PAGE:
A few weeks ago I returned from a vacation in the North Woods of Wisconsin.
There’s a sense of peace in the woods, a stillness that encourages you to search for the same stillness dwelling inside yourself.
Far from cell phones, internet connections, television, and radio, I lay awake at night after turning off the light and listened to the eerie call of a loon echo across the lake.
And each morning I slipped a canoe into the water, barely disturbing the stillness, and set off to explore the shoreline, paddling past lily pads just starting to poke up from beneath the surface of the water and into a hidden cove where the water lay so still and so black that you’d think you were floating atop the smoothest glass in the world.
On walks, I kept an eye out for birds and deer. One morning I enjoyed the sight of a faun frolicking with its mother as the pair leaped through the woods. On another morning I watched a nuthatch bringing food to its nest hidden in the hole of a pine tree. The woods were filled with birdsong, the cries of crows, the shrieks of a bald eagle.
In the woods I found fiddlehead ferns pushing up out of the ground, their stems curled into delicate folds as beautifully carved as the necks of violins.
I didn’t have to hurry on my walks. I could stroll and think and listen to the rain dripping from the newly sprouted leaves of birch and maple trees or watch the cottonwood seeds drift like tufts of loose wool to the ground.
I could hear the beating of my heart and pay attention to each breath and rediscover the rhythms of my body that I’d somehow lost over the past year as I sat at my desk typing, checking e-mails, scanning news headlines, and reading blogs.
I heard something that I hadn’t heard in a long time: silence.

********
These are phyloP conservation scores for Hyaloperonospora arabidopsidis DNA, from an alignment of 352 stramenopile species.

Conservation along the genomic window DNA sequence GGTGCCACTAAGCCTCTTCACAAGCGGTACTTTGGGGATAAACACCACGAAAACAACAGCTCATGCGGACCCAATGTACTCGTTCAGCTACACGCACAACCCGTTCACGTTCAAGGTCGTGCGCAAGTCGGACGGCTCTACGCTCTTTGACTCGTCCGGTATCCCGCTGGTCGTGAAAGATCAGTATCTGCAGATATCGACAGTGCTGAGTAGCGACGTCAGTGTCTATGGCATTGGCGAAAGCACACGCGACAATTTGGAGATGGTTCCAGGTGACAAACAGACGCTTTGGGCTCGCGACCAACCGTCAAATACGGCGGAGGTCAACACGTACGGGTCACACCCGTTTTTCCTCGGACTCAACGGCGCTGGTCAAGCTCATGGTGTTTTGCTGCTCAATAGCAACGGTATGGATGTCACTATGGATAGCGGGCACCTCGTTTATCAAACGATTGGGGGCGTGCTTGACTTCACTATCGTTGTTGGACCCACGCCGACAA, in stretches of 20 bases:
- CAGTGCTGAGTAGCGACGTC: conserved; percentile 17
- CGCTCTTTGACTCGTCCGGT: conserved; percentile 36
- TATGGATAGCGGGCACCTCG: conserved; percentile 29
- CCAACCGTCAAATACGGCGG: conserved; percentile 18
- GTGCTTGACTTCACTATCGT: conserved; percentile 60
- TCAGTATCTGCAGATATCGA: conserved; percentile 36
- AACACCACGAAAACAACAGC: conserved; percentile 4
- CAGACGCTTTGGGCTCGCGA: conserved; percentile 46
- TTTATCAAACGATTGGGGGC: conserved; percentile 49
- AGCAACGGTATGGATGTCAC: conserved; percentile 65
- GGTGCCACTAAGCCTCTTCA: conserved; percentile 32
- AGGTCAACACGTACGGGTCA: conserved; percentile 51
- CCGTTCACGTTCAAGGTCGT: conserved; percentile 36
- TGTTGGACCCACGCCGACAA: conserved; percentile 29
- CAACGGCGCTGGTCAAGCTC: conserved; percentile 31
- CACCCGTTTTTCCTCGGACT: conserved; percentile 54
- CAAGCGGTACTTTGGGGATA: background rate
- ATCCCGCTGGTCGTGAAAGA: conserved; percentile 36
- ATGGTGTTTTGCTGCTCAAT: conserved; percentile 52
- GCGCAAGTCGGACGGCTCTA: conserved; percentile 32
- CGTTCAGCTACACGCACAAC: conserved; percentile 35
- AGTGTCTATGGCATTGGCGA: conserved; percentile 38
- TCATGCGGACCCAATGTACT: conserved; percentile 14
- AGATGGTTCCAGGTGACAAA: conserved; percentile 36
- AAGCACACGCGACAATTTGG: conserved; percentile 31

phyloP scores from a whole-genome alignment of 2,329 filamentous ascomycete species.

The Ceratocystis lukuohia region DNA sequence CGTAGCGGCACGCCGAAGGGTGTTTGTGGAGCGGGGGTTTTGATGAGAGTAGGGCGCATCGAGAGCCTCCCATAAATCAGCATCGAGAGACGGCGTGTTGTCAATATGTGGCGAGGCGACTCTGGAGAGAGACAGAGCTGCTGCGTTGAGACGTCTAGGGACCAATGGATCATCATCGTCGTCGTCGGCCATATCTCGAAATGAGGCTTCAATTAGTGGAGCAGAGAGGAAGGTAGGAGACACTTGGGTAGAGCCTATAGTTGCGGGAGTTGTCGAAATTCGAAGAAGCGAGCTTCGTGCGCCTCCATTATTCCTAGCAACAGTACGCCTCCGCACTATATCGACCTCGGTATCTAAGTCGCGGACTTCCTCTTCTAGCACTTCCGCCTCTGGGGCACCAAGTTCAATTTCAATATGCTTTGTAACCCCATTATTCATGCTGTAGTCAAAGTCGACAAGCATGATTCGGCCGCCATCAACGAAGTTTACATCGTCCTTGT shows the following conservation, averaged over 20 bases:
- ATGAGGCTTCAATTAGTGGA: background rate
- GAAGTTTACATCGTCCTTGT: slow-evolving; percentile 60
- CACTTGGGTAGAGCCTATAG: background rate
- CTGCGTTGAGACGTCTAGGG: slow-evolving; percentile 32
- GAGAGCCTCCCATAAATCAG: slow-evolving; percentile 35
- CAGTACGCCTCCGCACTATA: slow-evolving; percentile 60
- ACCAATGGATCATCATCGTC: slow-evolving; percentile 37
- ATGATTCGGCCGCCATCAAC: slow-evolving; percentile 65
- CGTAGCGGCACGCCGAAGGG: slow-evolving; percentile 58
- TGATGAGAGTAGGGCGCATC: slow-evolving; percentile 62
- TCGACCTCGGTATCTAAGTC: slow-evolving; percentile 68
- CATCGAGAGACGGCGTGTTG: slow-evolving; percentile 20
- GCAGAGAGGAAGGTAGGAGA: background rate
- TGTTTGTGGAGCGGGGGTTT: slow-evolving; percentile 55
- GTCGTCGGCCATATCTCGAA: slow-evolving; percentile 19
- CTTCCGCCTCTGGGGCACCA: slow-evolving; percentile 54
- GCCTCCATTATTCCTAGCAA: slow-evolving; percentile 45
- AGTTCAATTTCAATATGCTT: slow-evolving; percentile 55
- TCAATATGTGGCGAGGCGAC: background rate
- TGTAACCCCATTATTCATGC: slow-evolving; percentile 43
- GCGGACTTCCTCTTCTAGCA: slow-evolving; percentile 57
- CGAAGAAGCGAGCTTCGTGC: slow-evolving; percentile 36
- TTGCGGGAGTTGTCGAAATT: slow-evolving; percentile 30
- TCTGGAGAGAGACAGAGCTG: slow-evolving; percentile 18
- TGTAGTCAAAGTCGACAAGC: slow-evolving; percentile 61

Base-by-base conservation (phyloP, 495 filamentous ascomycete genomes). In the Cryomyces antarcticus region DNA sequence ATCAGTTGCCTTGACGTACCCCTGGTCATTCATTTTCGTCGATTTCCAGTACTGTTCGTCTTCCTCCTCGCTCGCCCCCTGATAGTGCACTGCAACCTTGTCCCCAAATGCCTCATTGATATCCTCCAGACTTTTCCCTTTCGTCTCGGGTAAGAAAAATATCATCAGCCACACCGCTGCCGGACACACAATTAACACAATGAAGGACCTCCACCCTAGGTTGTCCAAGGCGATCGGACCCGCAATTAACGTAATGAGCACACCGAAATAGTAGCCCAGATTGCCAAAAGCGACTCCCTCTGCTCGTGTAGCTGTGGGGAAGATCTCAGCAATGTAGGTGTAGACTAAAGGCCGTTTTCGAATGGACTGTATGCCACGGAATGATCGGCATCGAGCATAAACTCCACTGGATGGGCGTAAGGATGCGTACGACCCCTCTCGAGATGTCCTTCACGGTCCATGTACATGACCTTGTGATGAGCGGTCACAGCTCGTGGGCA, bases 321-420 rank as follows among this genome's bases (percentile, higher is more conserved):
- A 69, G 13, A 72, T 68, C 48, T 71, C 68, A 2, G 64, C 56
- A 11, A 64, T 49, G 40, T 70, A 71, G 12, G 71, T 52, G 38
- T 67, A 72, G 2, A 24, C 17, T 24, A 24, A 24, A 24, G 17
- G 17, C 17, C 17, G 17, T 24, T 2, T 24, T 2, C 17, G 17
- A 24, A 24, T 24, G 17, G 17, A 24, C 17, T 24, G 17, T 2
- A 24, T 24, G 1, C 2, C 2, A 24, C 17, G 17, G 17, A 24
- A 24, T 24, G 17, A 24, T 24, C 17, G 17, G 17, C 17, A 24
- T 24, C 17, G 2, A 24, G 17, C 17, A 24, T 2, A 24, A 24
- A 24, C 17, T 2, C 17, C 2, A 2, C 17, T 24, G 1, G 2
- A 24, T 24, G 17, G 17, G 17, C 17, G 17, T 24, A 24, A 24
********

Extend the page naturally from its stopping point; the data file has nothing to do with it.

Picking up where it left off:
Until I heard this silence–a full and complete inner stillness–I hadn’t realized that I'd missed it. Funny, isn't it, the way you don’t notice something until it’s gone?
Without the constant ring of my cell phone or the musical note accompanying the arrival of new e-mail, silence enveloped me. My thoughts floated and drifted free, and I was able to notice what was missing from my life: time to think without interruptions or distractions.
Taking a day or a week away from your work may seem like a luxury, but it’s not. It’s a necessary part of a writer’s life, a chance to re-examine your work. You can remember where you've been over the past year and imagine where you want to go in the year ahead.
One of the things I discovered as I reflected on the past few years was just how much time it took to stay aware of what was happening in the world. News, blogs, magazines, books. It all had taken time.
And I realized that I had given up a good portion of my days, which otherwise might have been spent writing stories, trying to keep up with what was happening in the world.
Somehow, over the three years since I'd started blogging, the balance had shifted, priorities had changed. When I sat down to write, I worried not about my works-in-progress but about the blog and what other bloggers were writing and how I might explore the world of stories written by other writers. My own writing projects only came after I put these concerns to rest.
But did such an approach serve my work, my writing?
How could it?
To stay in touch, I'd essentially had to lose touch.
So I returned from northern Wisconsin with a renewed vision of the world, a new sense of purpose, only to find more than 900 blog posts waiting for me on Google Reader when I turned on my computer again.
And here's what I decided: maybe I’ll get to them, maybe I won’t. At this point, it doesn't matter.
What matters is my works-in-progress, my writing.
I want to sit down at my desk each morning and re-capture that sense of peace and stillness that I felt in the woods.
I want to journey inward rather than outward.
I want to feel connected to something deeper than the daily news reports, the quickly dashed off blog posts.
It’s taken three years, but I’ve finally come to understand a former teacher's advice not to mistake blogging for writing.
My writing should come first.
It’s something that I'll try to remember as I embark on this fourth year of blogging.
Thanks, as always, for taking time away from your writing to join me in the water.
For more thoughts on when to stop blogging, visit: